Two bills that were a high priority for Ohio’s oil and gas industry have passed the legislature and are headed to Gov. John Kasich for his signature.

House Bill (HB) 225, which would make it easier to get orphaned wells plugged in the state, also had support from environmental organizations. It passed the legislature by wide margins and the House cleared amendments by the Senate on Thursday, moving the bill on to Kasich.

The bill would increase funding for the Ohio Department of Natural Resources (ODNR) by requiring the agency to spend 30% of the Oil and Gas Well Fund on plugging orphaned wells. The fund generates money through fees, severance taxes and penalties paid by the industry. The bill would also require the agency to report its well plugging progress to the legislature annually.

As in other producing states across the country, thousands of orphaned wells have yet to be discovered in Ohio, industry officials have said. ODNR currently has about 700 wells identified for plugging. Some of the wells date back to the nineteenth century and were drilled long before the state passed its first comprehensive oil and gas regulations in the 1960s.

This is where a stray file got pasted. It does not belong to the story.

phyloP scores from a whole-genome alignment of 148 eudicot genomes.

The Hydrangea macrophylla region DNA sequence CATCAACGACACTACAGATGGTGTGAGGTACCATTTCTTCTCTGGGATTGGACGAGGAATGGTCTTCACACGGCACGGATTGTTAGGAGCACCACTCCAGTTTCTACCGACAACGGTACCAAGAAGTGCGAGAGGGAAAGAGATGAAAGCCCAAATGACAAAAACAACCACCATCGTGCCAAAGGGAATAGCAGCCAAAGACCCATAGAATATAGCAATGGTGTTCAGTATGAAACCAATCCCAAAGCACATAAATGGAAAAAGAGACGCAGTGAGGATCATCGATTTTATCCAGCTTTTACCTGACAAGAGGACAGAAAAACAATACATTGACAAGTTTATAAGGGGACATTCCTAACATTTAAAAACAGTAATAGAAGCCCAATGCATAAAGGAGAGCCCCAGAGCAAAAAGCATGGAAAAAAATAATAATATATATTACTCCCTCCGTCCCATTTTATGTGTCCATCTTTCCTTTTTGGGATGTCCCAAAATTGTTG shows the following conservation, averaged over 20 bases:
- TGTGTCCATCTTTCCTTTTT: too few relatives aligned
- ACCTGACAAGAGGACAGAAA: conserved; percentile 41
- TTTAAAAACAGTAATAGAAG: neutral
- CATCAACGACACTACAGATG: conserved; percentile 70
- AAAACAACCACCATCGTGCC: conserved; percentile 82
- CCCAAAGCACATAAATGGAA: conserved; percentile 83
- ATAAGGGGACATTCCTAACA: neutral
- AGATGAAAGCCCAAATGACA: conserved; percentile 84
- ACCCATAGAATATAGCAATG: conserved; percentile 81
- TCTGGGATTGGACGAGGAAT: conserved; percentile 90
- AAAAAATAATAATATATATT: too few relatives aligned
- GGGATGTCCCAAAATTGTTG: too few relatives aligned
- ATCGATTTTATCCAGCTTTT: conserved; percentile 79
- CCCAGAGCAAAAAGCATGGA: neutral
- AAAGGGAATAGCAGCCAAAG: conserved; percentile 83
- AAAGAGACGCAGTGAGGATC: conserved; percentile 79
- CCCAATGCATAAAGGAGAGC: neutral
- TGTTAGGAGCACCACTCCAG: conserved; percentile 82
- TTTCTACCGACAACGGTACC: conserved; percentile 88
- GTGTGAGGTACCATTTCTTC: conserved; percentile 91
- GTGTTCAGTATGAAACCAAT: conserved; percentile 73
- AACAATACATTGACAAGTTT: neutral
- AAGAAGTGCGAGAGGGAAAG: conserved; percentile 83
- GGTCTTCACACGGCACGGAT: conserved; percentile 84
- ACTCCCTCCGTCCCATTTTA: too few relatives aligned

The other piece of legislation sent to Kasich, HB 430, reaffirms the traditional sales tax standing that oil and gas operators have had since the 1960s. The bill simply clarifies exemptions.

In 2016, Kasich line-item vetoed legislation that the state Department of Taxation had argued would have cost the state considerably by expanding the sales tax exemption on equipment used directly in producing oil and gas to cover all production-related purchases.

Ohio Oil and Gas Association spokesman Mike Chadsey said the industry disagreed with that argument at the time, but noted HB 430 is different. He said the latest bill “does go further to specifically spell out what has always been exempt will remain exempt, and what has always been taxable will remain taxable.”

Kasich spokesman Jon Keeling said the governor is currently reviewing the bills.